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 Learn how to protect plants in winter, from burlap covers to tree wraps to proper watering.

Your trees and shrubs take a nice long rest during the winter, but that doesn’t mean you can ignore them.

New York’s often harsh winters take a toll on landscape plants.

Winter sun, wind, and cold temperatures can bleach and damage evergreen foliage, damage bark, and injure or kill branches and roots.

Snow and ice can break branches.

Rabbits, rodents, and deer see your trees, shrubs, and plants as a free salad bar when food is scarce, munching on bark, twigs and foliage.

The good news? You can protect your trees and shrubs to minimize this kind of damage.

How to protect plants in winter? We have some tips:

Winter Tree And Shrub Protection

Deciduous shrubs and trees — those that lose their leaves in the fall — have adapted to cold winters by going dormant. So mature trees and shrubs that are hardy in our region typically don’t need extra protection. But young and newly planted trees and shrubs need your help to survive the frigid season.

First, Don’t Forget Water

The roots of new plants haven’t had a chance to venture very far into the soil, so it’s especially important to water newly planted trees and shrubs thoroughly into fall, right up until the ground freezes. Don’t assume your plants don’t need water once summer has passed.

Next Up: Mulch

Once the ground is frozen, apply a 3 to 4-inch layer of insulating mulch around the base of your young trees, shrubs, and plants. This helps insulate the soil so it stays frozen and helps prevent heaving. Don’t push the mulch right up next to the trunk — leave a bit of breathing room.

Tree Guards

Gnawing mice and rabbits can ravage tender young bark. Protect the trunks of young trees with tree guards made of plastic or wire.

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The bark of young trees is also susceptible to sunscald. Wrap the trunk with paper tree wrap. This also helps prevent frost cracks, which occur when dark-colored bark heats up on a sunny winter day and then rapidly cools at night.

You can find tree wrap and guards at garden centers and hardware stores.

How To Protect Evergreens In The Winter

Winter’s harsh conditions can cause browning of evergreen branches, especially those of yew, arborvitae, and hemlock. New transplants or plants with tender, late season growth are especially vulnerable.

Prop pine boughs or leftover Christmas tree greens over your evergreens to protect them.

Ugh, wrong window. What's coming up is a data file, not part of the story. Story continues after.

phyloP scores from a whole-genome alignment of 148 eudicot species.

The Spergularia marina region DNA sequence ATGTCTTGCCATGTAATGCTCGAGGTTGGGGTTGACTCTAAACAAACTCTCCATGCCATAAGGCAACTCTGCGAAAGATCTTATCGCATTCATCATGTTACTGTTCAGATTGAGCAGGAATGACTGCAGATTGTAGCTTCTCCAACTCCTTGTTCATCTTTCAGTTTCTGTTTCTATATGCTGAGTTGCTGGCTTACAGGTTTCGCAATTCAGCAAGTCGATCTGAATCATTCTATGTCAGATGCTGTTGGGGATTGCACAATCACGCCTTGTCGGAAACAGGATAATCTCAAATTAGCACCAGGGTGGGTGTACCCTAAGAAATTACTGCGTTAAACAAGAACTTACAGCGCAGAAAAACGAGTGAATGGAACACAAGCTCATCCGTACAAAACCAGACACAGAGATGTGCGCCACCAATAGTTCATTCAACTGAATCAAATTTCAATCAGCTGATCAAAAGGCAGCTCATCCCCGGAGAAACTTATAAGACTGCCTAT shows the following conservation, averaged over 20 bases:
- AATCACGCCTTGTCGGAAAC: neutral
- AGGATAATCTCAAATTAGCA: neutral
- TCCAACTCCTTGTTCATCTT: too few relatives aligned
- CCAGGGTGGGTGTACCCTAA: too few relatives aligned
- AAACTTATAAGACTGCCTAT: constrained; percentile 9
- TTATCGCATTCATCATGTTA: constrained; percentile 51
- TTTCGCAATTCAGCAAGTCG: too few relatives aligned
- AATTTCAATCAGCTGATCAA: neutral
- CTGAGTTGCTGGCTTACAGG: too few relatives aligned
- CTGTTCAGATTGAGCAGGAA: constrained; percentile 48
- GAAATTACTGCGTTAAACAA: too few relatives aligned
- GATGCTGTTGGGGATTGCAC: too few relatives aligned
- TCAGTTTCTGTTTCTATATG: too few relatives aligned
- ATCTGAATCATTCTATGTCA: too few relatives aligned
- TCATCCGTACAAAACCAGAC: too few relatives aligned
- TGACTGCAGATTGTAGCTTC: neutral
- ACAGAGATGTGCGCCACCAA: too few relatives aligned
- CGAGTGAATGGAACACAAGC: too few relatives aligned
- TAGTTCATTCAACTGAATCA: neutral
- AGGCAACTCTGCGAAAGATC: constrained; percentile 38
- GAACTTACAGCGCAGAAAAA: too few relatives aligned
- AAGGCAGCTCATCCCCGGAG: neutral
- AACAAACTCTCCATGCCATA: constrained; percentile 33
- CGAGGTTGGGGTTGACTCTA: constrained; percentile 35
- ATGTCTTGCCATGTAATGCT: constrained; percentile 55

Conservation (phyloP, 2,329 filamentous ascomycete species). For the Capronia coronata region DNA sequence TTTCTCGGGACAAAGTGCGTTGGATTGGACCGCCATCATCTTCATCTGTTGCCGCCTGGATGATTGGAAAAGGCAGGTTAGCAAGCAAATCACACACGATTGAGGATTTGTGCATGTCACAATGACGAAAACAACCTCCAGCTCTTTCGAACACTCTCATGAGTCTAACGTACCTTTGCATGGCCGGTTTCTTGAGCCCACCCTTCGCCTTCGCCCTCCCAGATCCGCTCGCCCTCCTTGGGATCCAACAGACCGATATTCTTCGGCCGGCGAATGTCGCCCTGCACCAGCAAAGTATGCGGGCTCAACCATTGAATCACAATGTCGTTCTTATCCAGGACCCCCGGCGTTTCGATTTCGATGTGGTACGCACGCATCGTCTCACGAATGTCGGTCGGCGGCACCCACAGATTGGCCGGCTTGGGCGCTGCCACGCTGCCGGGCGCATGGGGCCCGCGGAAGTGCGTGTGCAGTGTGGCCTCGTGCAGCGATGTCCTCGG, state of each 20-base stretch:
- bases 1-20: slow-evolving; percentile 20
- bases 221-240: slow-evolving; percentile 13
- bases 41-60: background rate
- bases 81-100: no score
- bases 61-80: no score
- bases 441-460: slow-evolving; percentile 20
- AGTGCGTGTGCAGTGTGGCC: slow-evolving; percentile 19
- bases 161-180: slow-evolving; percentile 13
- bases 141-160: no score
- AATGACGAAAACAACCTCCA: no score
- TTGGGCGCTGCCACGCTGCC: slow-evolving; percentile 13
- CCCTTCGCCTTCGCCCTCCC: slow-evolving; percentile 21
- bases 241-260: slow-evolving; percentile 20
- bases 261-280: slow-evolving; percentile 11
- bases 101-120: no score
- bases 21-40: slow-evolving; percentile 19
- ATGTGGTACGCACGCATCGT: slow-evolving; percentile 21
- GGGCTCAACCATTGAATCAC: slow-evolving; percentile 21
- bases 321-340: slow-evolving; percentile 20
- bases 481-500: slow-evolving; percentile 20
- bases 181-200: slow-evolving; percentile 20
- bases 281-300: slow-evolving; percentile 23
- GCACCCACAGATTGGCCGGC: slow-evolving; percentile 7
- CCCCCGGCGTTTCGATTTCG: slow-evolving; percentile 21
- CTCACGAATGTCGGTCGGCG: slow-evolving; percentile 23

Burlap To The Rescue

Burlap is a great material for winter shrub protection.

Surround your young plant with a few wooden stakes, allowing a few inches of space between the stakes and the plant. Lay burlap over the stakes and secure it with staples. Don’t allow the burlap to touch the foliage. If it gets wet and freezes, it can damage the plant.

Remove the burlap as soon as the weather starts to warm up, but leave the stakes in place so you can cover the plant quickly in case another cold snap hits. In New York, you just never know what to expect. Remove the stakes in the spring when it warms up for good.

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What Other Plants Need Burlap?

Many perennials are hardy in winter, but even hardy plants can be damaged if they aren’t healthy or if they’re planted in soggy, poorly drained soil.

Often, newly planted shrubs and trees benefit from protection for the first one to three winters but are winter-tolerant once they’re well established.

Broadleaf evergreen shrubs  — azaleas, camellias, rhododendrons — often require covering during extreme cold.

Leave Your Winterizing To Neave

If covering all your vulnerable landscape plants seems daunting, give Neave Landscaping a call.

We’re your one stop for all your property’s winterization needs.

Our landscaping professionals will get your property all tucked in for winter, so you can spend your fall days simmering chili and watching football.

If you’re in the Hudson Valley, call us at (845) 463-0592. If you’re in Westchester County, call (914) 271-7996; from Connecticut, dial (203) 212-4800. Or, fill out our simple web form, and we’ll contact you about setting up your free consultation.

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